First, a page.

Lingering Bilingualism: Modern Hebrew and Yiddish Literatures in Contact - Judaic Traditions in Literature, Music, and Art (Paperback)Naomi Brenner (author)
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Lingering Bilingualism examines these early twentieth-century transformations of Jewish life and culture through the lens of modern Hebrew-Yiddish bilingualism. Exploring a series of encounters between Hebrew and Yiddish writers and texts, Brenner demonstrates how modern Hebrew and Yiddish literatures shifted from an established bilingualism to a dynamic translingualism in response to radical changes in Jewish ideology, geography, and culture. She analyzes how these literatures and their writers, translators, and critics intersected in places like Warsaw, Berlin, Tel Aviv, and New York-and imagined new paradigms for cultural production in Jewish languages. Her aim is neither to idealize the Hebrew-Yiddish bilingualism that once defined East European Jewish culture nor to recount the ""language war"" that challenged it. Rather, Lingering Bilingualism argues that continued Hebrew-Yiddish literary contact has been critical to the development of each literature, cultivating linguistic and literary experimentation and innovation.
Publisher: Syracuse University Press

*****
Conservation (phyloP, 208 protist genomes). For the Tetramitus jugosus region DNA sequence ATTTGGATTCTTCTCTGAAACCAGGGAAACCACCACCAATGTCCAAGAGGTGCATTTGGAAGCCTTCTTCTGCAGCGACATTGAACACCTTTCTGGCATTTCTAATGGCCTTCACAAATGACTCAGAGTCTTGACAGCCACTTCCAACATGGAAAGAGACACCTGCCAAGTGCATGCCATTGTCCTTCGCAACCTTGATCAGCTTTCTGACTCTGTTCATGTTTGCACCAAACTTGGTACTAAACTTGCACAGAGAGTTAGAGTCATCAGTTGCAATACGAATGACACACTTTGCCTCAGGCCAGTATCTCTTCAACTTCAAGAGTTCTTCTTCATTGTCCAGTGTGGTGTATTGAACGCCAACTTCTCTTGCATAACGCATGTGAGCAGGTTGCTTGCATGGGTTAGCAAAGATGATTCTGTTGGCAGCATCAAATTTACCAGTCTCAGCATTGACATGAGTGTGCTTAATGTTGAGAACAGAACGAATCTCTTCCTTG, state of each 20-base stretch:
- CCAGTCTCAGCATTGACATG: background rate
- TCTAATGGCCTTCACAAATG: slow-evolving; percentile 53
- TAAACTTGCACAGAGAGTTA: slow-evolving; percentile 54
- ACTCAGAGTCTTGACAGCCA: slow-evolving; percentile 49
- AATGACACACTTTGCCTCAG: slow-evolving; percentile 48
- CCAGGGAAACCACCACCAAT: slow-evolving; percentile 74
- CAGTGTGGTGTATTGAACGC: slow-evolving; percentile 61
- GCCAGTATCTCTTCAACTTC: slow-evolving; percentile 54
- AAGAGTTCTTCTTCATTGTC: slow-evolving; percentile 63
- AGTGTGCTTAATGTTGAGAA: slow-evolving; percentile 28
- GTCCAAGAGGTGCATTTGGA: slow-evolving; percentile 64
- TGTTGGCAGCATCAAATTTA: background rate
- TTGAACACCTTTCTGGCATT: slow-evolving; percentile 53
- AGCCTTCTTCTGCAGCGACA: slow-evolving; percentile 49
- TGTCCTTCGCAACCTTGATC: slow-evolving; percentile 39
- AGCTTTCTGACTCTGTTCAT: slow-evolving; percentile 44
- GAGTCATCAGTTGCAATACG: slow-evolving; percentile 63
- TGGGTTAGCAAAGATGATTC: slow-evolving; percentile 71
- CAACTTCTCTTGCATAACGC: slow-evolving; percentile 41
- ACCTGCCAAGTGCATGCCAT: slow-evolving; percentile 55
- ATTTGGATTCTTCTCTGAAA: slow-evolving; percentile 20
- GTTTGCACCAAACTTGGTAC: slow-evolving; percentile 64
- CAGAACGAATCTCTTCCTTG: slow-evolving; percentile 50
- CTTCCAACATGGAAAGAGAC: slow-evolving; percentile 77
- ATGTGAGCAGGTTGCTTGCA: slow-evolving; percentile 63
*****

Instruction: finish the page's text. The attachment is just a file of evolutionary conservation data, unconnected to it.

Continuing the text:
Number of pages: 296
Weight: 426 g
Dimensions: 229 x 152 x 20 mm
Lingering Bilingualism is rich, learned, thoughtful and thought-
provoking. . . . A remarkable example of its kind.
An original reconceptualization of linguistic
and literary relationships between
Hebrew and Yiddish during the crucial
20th century. It remaps these relationships
within the context of a changing
Jewish culture over the first decades of the
century, thus revealing and delineating a
rich, finely nuanced dynamic.
By detailing the perspectives of the main writers and publishers on each side of the debate and illustrating the ideologies of bilingualism that characterized both Yiddishists and Hebraists, the author shows how these
years saw the development of diverse paradigms in which, at least for a time, Yiddish and Hebrew cultures
coexisted and were even seen as nurturing each other. Brenner thus tells the poignant story of how Jewish
writers and intellectuals strove through bilingualism to move toward a new and forward-looking Jewish linguistic and literary culture.
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